I do wish I had started exercising sooner. When I first presented to my GP, the depression was not mild enough to be treated with exercise, but I think I would have benefited greatly further down the line, especially when I was on the line between being well and relapsing (I had one relapse where my meds were increased – 2 weeks after that, I saw a different GP by chance who was very keen on knowing when I was going to stop and she thrust some leaflets in my direction. I take it she hadn’t paid close attention to my notes, I’d be more worried if she had). These days exercise works wonders on my mood, and the day I stop getting pleasure from it, something would be wrong.


Yesterday at the gym I saw a man spray his bench with Dettol wipe it down. I was shocked.

All the new freshers have started to have a look around. I don’t think the girls would take kindly to a sweaty yours truly dragging them to the freeweights room and evangelising on the benefits of resistance training.

Gubernatrix is back! *does dance*


Now that I’m in year 4, the NHS has started to throw large sums of money at me. I don’t have to pay them back either. This could prove rather dangerous, especially as I have taken the attitude that I should be rewarding myself with pleasure at least once a week (masturbation not included). For me, pleasure involves spending money, or gardening. I should probably buy an allotment.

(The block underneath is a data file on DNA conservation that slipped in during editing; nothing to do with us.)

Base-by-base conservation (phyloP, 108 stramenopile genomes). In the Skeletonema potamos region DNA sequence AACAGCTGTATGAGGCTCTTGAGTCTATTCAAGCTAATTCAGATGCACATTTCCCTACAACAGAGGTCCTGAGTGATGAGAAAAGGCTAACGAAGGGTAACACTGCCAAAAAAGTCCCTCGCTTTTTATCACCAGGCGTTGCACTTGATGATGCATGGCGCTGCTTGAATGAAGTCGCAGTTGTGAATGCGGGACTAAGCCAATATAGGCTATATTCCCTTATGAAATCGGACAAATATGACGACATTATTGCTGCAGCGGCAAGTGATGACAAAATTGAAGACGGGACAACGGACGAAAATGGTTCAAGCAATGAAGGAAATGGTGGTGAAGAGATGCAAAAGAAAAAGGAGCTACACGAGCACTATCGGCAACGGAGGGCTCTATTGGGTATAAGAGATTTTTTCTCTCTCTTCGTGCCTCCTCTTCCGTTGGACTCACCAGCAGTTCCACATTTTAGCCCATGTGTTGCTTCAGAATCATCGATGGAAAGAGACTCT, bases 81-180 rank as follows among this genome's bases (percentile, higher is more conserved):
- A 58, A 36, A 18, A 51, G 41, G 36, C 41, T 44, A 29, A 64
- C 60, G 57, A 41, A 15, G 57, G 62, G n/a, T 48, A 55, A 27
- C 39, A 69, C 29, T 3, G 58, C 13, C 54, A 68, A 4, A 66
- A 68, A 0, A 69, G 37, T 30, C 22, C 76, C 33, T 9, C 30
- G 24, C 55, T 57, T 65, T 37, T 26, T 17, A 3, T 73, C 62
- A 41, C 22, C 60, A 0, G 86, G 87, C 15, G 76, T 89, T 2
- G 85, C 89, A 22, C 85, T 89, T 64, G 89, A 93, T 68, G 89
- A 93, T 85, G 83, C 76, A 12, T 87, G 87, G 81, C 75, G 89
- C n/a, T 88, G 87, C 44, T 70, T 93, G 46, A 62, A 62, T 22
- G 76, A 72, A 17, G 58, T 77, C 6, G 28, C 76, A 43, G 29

Add comment September 24, 2008


I’m currently training with a friend on my firm: she’s an endurance type and has taken part in Ironman triathlons. We begin together by warming up on the treadmill. 3 minutes later, I jump off to go and stretch. She keeps running. I go into the free weights area and lift heavy crap. I top up my water. She keeps running. I go and do an abdominal workout. She keeps running. I cool down, stretch and mouth/signal to her that I’m going to shower. She keeps running. I shower, change and wait for her in the seating area. STILL RUNNING!!!!111one